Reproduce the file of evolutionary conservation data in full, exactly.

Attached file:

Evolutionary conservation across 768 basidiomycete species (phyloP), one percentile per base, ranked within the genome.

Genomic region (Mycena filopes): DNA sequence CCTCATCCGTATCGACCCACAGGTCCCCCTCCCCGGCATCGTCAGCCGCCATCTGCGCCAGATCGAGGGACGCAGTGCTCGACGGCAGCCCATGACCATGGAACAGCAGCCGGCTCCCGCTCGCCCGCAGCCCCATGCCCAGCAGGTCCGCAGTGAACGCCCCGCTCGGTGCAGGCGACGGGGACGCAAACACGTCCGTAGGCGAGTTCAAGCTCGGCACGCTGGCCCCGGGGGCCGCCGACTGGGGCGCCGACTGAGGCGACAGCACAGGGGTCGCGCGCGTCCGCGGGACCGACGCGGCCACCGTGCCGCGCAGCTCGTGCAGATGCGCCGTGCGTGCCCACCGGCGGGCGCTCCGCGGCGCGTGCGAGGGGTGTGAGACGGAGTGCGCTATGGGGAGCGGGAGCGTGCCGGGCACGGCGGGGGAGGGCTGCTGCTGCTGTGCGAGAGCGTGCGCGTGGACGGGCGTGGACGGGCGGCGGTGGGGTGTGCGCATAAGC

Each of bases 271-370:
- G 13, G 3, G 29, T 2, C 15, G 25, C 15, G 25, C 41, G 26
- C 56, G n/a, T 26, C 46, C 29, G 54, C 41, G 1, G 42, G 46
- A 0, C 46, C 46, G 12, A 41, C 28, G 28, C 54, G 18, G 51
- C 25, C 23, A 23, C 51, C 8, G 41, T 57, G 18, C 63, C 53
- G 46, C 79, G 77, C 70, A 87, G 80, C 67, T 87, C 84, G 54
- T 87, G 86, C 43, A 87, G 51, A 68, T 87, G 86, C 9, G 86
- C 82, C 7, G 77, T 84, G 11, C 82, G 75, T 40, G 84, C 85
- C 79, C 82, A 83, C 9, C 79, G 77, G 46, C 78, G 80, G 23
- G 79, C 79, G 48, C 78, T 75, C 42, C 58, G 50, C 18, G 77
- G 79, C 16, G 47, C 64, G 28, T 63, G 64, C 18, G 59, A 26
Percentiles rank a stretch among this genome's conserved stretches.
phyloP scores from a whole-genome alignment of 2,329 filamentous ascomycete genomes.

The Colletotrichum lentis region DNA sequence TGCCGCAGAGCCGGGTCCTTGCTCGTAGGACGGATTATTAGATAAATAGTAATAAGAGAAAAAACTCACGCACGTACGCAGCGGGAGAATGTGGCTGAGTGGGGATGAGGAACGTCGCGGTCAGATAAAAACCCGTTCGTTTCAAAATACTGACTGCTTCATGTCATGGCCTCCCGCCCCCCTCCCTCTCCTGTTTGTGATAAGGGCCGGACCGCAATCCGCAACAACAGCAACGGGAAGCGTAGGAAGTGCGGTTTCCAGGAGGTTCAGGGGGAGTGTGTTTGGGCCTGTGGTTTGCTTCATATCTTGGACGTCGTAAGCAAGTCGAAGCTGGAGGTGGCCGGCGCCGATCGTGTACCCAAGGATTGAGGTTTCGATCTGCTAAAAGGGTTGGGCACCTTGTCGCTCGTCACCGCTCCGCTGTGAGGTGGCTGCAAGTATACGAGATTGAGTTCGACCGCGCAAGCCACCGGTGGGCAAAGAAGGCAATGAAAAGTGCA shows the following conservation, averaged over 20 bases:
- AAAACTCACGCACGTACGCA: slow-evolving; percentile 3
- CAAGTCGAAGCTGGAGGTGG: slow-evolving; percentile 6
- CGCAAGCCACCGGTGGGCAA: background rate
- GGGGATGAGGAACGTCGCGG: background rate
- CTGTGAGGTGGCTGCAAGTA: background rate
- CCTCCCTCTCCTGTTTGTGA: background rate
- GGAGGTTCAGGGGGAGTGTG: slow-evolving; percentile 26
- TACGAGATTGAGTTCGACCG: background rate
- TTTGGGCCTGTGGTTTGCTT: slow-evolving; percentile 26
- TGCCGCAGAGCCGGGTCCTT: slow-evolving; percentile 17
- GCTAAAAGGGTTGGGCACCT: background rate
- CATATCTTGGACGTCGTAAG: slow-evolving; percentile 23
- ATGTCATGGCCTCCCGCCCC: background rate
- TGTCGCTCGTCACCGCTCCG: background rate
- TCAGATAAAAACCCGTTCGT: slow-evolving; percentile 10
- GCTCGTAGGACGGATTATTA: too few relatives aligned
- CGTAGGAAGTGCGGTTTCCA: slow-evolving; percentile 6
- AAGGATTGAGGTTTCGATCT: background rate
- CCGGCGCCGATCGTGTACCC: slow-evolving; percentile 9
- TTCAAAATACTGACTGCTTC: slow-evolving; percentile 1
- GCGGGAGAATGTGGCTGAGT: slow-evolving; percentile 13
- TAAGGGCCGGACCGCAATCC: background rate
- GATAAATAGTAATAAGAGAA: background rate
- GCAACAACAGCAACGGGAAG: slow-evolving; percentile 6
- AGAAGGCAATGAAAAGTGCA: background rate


Evolutionary conservation across 768 basidiomycete species (phyloP), one percentile per base, ranked within the genome.

Genomic region (Mycena filopes): DNA sequence CCTCATCCGTATCGACCCACAGGTCCCCCTCCCCGGCATCGTCAGCCGCCATCTGCGCCAGATCGAGGGACGCAGTGCTCGACGGCAGCCCATGACCATGGAACAGCAGCCGGCTCCCGCTCGCCCGCAGCCCCATGCCCAGCAGGTCCGCAGTGAACGCCCCGCTCGGTGCAGGCGACGGGGACGCAAACACGTCCGTAGGCGAGTTCAAGCTCGGCACGCTGGCCCCGGGGGCCGCCGACTGGGGCGCCGACTGAGGCGACAGCACAGGGGTCGCGCGCGTCCGCGGGACCGACGCGGCCACCGTGCCGCGCAGCTCGTGCAGATGCGCCGTGCGTGCCCACCGGCGGGCGCTCCGCGGCGCGTGCGAGGGGTGTGAGACGGAGTGCGCTATGGGGAGCGGGAGCGTGCCGGGCACGGCGGGGGAGGGCTGCTGCTGCTGTGCGAGAGCGTGCGCGTGGACGGGCGTGGACGGGCGGCGGTGGGGTGTGCGCATAAGC

Each of bases 271-370:
- G 13, G 3, G 29, T 2, C 15, G 25, C 15, G 25, C 41, G 26
- C 56, G n/a, T 26, C 46, C 29, G 54, C 41, G 1, G 42, G 46
- A 0, C 46, C 46, G 12, A 41, C 28, G 28, C 54, G 18, G 51
- C 25, C 23, A 23, C 51, C 8, G 41, T 57, G 18, C 63, C 53
- G 46, C 79, G 77, C 70, A 87, G 80, C 67, T 87, C 84, G 54
- T 87, G 86, C 43, A 87, G 51, A 68, T 87, G 86, C 9, G 86
- C 82, C 7, G 77, T 84, G 11, C 82, G 75, T 40, G 84, C 85
- C 79, C 82, A 83, C 9, C 79, G 77, G 46, C 78, G 80, G 23
- G 79, C 79, G 48, C 78, T 75, C 42, C 58, G 50, C 18, G 77
- G 79, C 16, G 47, C 64, G 28, T 63, G 64, C 18, G 59, A 26
Percentiles rank a stretch among this genome's conserved stretches.
phyloP scores from a whole-genome alignment of 2,329 filamentous ascomycete genomes.

The Colletotrichum lentis region DNA sequence TGCCGCAGAGCCGGGTCCTTGCTCGTAGGACGGATTATTAGATAAATAGTAATAAGAGAAAAAACTCACGCACGTACGCAGCGGGAGAATGTGGCTGAGTGGGGATGAGGAACGTCGCGGTCAGATAAAAACCCGTTCGTTTCAAAATACTGACTGCTTCATGTCATGGCCTCCCGCCCCCCTCCCTCTCCTGTTTGTGATAAGGGCCGGACCGCAATCCGCAACAACAGCAACGGGAAGCGTAGGAAGTGCGGTTTCCAGGAGGTTCAGGGGGAGTGTGTTTGGGCCTGTGGTTTGCTTCATATCTTGGACGTCGTAAGCAAGTCGAAGCTGGAGGTGGCCGGCGCCGATCGTGTACCCAAGGATTGAGGTTTCGATCTGCTAAAAGGGTTGGGCACCTTGTCGCTCGTCACCGCTCCGCTGTGAGGTGGCTGCAAGTATACGAGATTGAGTTCGACCGCGCAAGCCACCGGTGGGCAAAGAAGGCAATGAAAAGTGCA shows the following conservation, averaged over 20 bases:
- AAAACTCACGCACGTACGCA: slow-evolving; percentile 3
- CAAGTCGAAGCTGGAGGTGG: slow-evolving; percentile 6
- CGCAAGCCACCGGTGGGCAA: background rate
- GGGGATGAGGAACGTCGCGG: background rate
- CTGTGAGGTGGCTGCAAGTA: background rate
- CCTCCCTCTCCTGTTTGTGA: background rate
- GGAGGTTCAGGGGGAGTGTG: slow-evolving; percentile 26
- TACGAGATTGAGTTCGACCG: background rate
- TTTGGGCCTGTGGTTTGCTT: slow-evolving; percentile 26
- TGCCGCAGAGCCGGGTCCTT: slow-evolving; percentile 17
- GCTAAAAGGGTTGGGCACCT: background rate
- CATATCTTGGACGTCGTAAG: slow-evolving; percentile 23
- ATGTCATGGCCTCCCGCCCC: background rate
- TGTCGCTCGTCACCGCTCCG: background rate
- TCAGATAAAAACCCGTTCGT: slow-evolving; percentile 10
- GCTCGTAGGACGGATTATTA: too few relatives aligned
- CGTAGGAAGTGCGGTTTCCA: slow-evolving; percentile 6
- AAGGATTGAGGTTTCGATCT: background rate
- CCGGCGCCGATCGTGTACCC: slow-evolving; percentile 9
- TTCAAAATACTGACTGCTTC: slow-evolving; percentile 1
- GCGGGAGAATGTGGCTGAGT: slow-evolving; percentile 13
- TAAGGGCCGGACCGCAATCC: background rate
- GATAAATAGTAATAAGAGAA: background rate
- GCAACAACAGCAACGGGAAG: slow-evolving; percentile 6
- AGAAGGCAATGAAAAGTGCA: background rate